The techniqued used by the cyber-criminals to disseminate the “wannacry” worm was reportedly originally developed by the US National Security Agency.
The “Wannacry” computer virus attack over the weekend was reportedly disseminated with the aid of software developed by the US National Security Agency (NSA).
Software giant Microsoft said the technique used by cyber-criminals to distribute the virus was originally developed the NSA. It was never meant to make it “out into the wild” but reports indicate the code was stolen from the NSA and leaked online by a group known as the Shadow Brokers.
Brad Smith, Microsoft president and chief legal officer, said in a blog post that the governments of the world “should treat this attack as a wake-up call,” though he did not go on to say that they should abandon using Microsoft operating systems.
The company’s ancient Windows XP, which the company is no longer supporting, has a number of security vulnerabilities that can be exploited by “ransomware”.
“Repeatedly, exploits in the hands of governments have leaked into the public domain and caused widespread damage,” Smith said.
Smith said: “We need governments to consider the damage to civilians that comes from hoarding these vulnerabilities and the use of these exploits.”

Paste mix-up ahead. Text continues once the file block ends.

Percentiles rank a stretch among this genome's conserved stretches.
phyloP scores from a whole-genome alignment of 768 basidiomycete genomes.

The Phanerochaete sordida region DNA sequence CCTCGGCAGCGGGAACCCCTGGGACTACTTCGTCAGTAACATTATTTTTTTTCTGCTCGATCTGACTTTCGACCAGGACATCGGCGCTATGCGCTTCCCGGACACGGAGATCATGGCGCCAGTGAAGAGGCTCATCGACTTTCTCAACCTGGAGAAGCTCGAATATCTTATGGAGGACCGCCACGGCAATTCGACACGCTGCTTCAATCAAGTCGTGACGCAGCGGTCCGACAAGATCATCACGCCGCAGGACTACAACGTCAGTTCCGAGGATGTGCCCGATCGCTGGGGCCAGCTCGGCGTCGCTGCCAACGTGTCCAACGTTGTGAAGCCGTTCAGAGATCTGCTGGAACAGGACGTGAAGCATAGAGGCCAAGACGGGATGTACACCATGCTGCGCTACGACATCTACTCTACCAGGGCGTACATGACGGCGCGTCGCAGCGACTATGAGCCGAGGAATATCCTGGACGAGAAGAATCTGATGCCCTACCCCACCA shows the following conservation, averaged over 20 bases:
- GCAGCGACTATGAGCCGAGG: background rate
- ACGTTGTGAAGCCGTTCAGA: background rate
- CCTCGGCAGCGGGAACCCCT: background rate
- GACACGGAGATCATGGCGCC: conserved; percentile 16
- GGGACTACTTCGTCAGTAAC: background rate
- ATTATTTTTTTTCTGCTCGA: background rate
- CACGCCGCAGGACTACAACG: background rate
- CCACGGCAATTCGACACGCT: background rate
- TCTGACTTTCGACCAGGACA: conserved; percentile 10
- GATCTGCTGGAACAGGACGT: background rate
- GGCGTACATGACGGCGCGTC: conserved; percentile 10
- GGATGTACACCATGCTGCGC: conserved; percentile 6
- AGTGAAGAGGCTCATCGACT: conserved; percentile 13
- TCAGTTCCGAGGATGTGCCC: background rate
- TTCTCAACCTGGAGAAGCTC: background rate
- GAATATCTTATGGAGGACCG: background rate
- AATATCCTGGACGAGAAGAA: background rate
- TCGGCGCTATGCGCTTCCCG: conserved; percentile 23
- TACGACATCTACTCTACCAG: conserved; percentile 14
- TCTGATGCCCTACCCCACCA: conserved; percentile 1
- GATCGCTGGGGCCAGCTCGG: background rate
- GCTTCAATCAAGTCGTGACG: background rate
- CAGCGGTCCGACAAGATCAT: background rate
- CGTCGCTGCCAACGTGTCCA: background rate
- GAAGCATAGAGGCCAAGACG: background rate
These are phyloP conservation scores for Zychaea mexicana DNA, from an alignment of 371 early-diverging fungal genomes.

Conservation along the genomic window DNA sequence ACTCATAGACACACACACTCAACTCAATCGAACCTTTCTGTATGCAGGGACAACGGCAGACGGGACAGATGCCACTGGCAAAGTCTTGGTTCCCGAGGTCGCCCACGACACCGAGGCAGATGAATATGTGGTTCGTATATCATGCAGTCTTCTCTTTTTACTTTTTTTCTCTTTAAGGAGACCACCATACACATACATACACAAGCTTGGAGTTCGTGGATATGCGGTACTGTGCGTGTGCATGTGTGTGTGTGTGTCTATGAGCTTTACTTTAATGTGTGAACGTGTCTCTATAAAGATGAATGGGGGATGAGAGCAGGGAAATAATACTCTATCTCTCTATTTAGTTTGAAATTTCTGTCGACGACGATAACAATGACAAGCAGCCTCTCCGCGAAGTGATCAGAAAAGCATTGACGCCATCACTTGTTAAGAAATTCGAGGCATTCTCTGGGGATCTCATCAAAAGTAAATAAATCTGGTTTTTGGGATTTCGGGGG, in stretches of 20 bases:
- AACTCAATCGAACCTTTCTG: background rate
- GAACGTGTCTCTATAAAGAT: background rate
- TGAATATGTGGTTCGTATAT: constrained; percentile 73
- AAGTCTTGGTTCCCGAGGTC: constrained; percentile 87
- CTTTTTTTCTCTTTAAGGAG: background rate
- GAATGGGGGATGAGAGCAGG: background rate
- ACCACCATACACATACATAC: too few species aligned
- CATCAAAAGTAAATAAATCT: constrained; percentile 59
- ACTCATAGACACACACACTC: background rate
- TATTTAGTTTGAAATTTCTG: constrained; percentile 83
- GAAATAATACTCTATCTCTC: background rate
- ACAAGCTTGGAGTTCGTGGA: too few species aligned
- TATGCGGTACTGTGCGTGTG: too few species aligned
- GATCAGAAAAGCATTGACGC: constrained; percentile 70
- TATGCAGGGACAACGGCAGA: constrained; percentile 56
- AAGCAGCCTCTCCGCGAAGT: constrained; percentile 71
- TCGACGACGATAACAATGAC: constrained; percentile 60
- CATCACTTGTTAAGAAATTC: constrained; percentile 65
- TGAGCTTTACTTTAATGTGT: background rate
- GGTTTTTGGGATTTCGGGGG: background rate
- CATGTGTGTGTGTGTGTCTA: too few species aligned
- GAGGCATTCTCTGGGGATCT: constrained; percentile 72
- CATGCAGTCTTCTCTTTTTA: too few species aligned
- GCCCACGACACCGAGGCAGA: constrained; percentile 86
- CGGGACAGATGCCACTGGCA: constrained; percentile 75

“An equivalent scenario with conventional weapons would be the US military having some of its Tomahawk missiles stolen.”
Cyber-security specialists are bracing themselves for new versions of the computer “worm” – so-called because it burrows its way deep into computer systems – to materialise in the coming day.
The spread of the original virus was inadvertently halted by a researcher who stumbled across a “kill switch” that was hard coded into the malware, thus enabling the creator to turn off the worm, presumably upon receipt of sufficient funds.
The effects could be turned off if the software looks up a specific domain name and finds it exists; the “inadvertent hero” who stopped the spread of the virus in its tracks simply registered the domain, thus triggering the “kill switch”.
The technique used by the cyber-criminals to spread the worm was based on a cyber weapon developed by the NSA called EternalBlue, according to WikiLeaks.
Microsoft has since issued a security patch to address the issue that EternalBlue exploits, but an estimated one million computers are out there that have not downloaded and applied the patch.
Shares of cyber-security stocks were wanted in early trading in London. NCC Group PLC (LON:NCC) was up 3.6% at 143.02p, while Corero Network Security PLC (LON:CNS) was up 4.9% at 8.125p while the big gainer was Ecsc Group PLC (LON:ECSC), up 18.43% at 469p.